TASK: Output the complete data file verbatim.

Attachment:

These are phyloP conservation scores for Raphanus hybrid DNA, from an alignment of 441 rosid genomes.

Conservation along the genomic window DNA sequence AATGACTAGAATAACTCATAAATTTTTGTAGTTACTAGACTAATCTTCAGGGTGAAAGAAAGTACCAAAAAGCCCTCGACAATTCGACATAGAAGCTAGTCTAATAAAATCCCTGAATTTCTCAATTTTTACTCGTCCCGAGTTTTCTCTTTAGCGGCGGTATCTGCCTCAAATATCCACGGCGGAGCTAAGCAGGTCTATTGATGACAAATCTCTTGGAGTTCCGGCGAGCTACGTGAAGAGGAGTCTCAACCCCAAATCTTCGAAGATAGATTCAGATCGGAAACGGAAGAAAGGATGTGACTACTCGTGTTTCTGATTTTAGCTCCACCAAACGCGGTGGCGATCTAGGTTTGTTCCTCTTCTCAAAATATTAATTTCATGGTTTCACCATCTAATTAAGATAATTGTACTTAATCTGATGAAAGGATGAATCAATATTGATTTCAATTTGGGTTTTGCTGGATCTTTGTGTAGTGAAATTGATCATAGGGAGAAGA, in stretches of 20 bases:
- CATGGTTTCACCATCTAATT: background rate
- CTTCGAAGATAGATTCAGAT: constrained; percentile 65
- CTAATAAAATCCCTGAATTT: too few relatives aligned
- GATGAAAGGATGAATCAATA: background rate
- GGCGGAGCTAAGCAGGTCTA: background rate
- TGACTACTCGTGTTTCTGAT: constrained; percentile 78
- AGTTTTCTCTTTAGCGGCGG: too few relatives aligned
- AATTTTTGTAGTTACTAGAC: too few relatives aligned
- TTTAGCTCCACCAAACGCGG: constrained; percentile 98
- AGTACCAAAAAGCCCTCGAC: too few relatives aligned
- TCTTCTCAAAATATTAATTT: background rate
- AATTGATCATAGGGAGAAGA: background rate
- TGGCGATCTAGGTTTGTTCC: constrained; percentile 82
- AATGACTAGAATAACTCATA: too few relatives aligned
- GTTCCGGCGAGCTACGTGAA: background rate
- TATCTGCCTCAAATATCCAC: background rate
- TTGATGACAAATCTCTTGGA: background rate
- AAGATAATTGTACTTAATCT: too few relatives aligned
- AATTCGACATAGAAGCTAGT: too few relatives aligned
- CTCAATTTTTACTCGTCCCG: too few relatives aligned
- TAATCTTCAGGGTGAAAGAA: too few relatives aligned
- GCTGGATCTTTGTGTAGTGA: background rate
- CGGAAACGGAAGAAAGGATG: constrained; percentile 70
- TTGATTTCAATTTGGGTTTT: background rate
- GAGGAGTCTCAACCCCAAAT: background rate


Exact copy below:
These are phyloP conservation scores for Raphanus hybrid DNA, from an alignment of 441 rosid genomes.

Conservation along the genomic window DNA sequence AATGACTAGAATAACTCATAAATTTTTGTAGTTACTAGACTAATCTTCAGGGTGAAAGAAAGTACCAAAAAGCCCTCGACAATTCGACATAGAAGCTAGTCTAATAAAATCCCTGAATTTCTCAATTTTTACTCGTCCCGAGTTTTCTCTTTAGCGGCGGTATCTGCCTCAAATATCCACGGCGGAGCTAAGCAGGTCTATTGATGACAAATCTCTTGGAGTTCCGGCGAGCTACGTGAAGAGGAGTCTCAACCCCAAATCTTCGAAGATAGATTCAGATCGGAAACGGAAGAAAGGATGTGACTACTCGTGTTTCTGATTTTAGCTCCACCAAACGCGGTGGCGATCTAGGTTTGTTCCTCTTCTCAAAATATTAATTTCATGGTTTCACCATCTAATTAAGATAATTGTACTTAATCTGATGAAAGGATGAATCAATATTGATTTCAATTTGGGTTTTGCTGGATCTTTGTGTAGTGAAATTGATCATAGGGAGAAGA, in stretches of 20 bases:
- CATGGTTTCACCATCTAATT: background rate
- CTTCGAAGATAGATTCAGAT: constrained; percentile 65
- CTAATAAAATCCCTGAATTT: too few relatives aligned
- GATGAAAGGATGAATCAATA: background rate
- GGCGGAGCTAAGCAGGTCTA: background rate
- TGACTACTCGTGTTTCTGAT: constrained; percentile 78
- AGTTTTCTCTTTAGCGGCGG: too few relatives aligned
- AATTTTTGTAGTTACTAGAC: too few relatives aligned
- TTTAGCTCCACCAAACGCGG: constrained; percentile 98
- AGTACCAAAAAGCCCTCGAC: too few relatives aligned
- TCTTCTCAAAATATTAATTT: background rate
- AATTGATCATAGGGAGAAGA: background rate
- TGGCGATCTAGGTTTGTTCC: constrained; percentile 82
- AATGACTAGAATAACTCATA: too few relatives aligned
- GTTCCGGCGAGCTACGTGAA: background rate
- TATCTGCCTCAAATATCCAC: background rate
- TTGATGACAAATCTCTTGGA: background rate
- AAGATAATTGTACTTAATCT: too few relatives aligned
- AATTCGACATAGAAGCTAGT: too few relatives aligned
- CTCAATTTTTACTCGTCCCG: too few relatives aligned
- TAATCTTCAGGGTGAAAGAA: too few relatives aligned
- GCTGGATCTTTGTGTAGTGA: background rate
- CGGAAACGGAAGAAAGGATG: constrained; percentile 70
- TTGATTTCAATTTGGGTTTT: background rate
- GAGGAGTCTCAACCCCAAAT: background rate